As is the case with most of his epistles, Paul’s first letter to Timothy is the subject of much speculation and some disagreement. Some scholars believe that Paul wrote this letter toward the end of the Rome imprisonment that occurred in the final chapters of the Book of Acts. Others are convinced that Paul was released after two years there, and that this first letter to Timothy was written after that release and before a second, final imprisonment in Rome.
There is some secular evidence to support a fourth missionary journey, including writings by Clement of Rome, who some say was a friend to the apostle. None of this comes from inspired scripture, of course. But in 1 Timothy 1:3, Paul tells his young friend “as I urged you when I was going to Macedonia, remain at Ephesus so that you may charge certain persons not to teach any different doctrine…” Of course, Paul could be talking about a previous trip to Macedonia, but it seems more likely that he is speaking of a fairly recent occurrence. Either way, the date of the letter is generally accepted as from 62-64 A.D. (almost certainly no later than 65 A.D.).
Paul covers several points with Timothy in this letter. Foremost of course is the saving grace of our Lord Jesus Christ. He also addresses the problem of false doctrine, and the urgency of teaching others the right way to both worship and to serve God. Paul recognized the importance of the local body of the church at each location being unified and caring for one another. But in chapter two, he wants Timothy to instill in them a different attitude toward the rest of the world, urging “that supplications, prayers, intercessions, and thanksgivings be made for all people, for kings and all who are in high positions, that we may lead a peaceful and quiet life, godly and dignified.”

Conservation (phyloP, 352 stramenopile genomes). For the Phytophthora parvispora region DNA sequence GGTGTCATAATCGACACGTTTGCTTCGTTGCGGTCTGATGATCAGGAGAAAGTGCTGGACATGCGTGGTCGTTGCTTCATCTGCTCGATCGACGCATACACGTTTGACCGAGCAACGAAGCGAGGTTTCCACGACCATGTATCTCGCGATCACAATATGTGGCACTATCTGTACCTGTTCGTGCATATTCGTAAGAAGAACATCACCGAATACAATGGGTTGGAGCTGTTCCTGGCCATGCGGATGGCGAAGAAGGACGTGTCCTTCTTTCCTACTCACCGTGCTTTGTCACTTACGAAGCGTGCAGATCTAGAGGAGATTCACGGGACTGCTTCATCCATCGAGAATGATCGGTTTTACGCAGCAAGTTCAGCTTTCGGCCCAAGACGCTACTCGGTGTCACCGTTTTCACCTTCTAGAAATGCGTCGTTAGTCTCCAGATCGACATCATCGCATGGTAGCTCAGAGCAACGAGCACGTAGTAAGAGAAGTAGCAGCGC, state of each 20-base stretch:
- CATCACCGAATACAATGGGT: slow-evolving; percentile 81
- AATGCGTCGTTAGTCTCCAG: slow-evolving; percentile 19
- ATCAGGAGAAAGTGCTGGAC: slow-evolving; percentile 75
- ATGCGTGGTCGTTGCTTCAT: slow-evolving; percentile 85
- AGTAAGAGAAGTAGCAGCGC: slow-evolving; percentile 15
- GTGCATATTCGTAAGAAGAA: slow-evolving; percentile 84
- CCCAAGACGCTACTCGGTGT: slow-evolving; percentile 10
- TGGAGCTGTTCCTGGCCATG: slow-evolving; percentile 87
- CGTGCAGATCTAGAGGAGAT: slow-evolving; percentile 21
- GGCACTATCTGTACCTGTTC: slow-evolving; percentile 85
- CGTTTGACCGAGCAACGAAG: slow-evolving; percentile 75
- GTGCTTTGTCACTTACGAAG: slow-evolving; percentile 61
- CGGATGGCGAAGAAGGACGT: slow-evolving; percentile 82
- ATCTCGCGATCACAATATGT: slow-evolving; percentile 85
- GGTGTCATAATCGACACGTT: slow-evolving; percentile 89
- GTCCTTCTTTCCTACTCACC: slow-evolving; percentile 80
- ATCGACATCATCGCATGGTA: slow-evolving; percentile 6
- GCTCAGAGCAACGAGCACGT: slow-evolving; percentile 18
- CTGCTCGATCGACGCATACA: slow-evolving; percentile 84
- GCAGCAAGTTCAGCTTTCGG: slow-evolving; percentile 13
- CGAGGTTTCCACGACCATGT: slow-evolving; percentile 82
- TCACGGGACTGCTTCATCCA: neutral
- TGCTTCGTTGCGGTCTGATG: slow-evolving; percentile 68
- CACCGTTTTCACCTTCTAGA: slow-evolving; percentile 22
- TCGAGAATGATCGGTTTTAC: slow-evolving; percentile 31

Paul also recognizes the fact that Timothy’s youthfulness may sometimes be an impediment to being taken as seriously as he needs to be. But he advises him to overcome that with godly living, abstaining from youthful passions and irreverent speech, and just generally being a prime example of a child of God. He also outlines how the church should care for its widows, as well as limits for such responsibility.
One of the most important matters that Paul instructs Timothy about is the qualifications for, and expectations of, overseers (or elders), as well as those of deacons (1 Timothy 3). All over the world today, this chapter is used as a blueprint for choosing men among the local church that will “shepherd the flock” among them. As he says, “if anyone aspires to the office of overseer, he desires a noble task.”
Young men of every congregation today need to be constantly reminded (yes, and taught and trained) on the importance of these areas of their lives. There is nothing so vital to the future of the Lord’s church as the nurturing and grooming of godly men to assume those roles when they are ready. It is an awesome responsibility that such a man takes on and, more often than not, it is a thankless job. But we know how important it is to God because of Jesus’ words to Peter in John 21:17 before he ascended – “Feed my sheep.”
(This year’s reading plan for Luke, Acts, and 1 and 2 Chronicles averages just 15 verses per day – 5 days per week!)
Schedule for this week
some images © V. Gilbert & Arlisle F. Beers
Please note: I did not design the reading plan that I am following in my blog. All of my comments in this blog, however, are solely my responsibility. When reading ANY commentary, you should ALWAYS refer first to the scripture, which is God’s unchanging and unfailing word. Reading schedules, as well as a link to the site where you can get the reading plan that I’m currently following for yourself can be found on the “Bible Reading Schedules” page of my website at http://graceofourlord.com.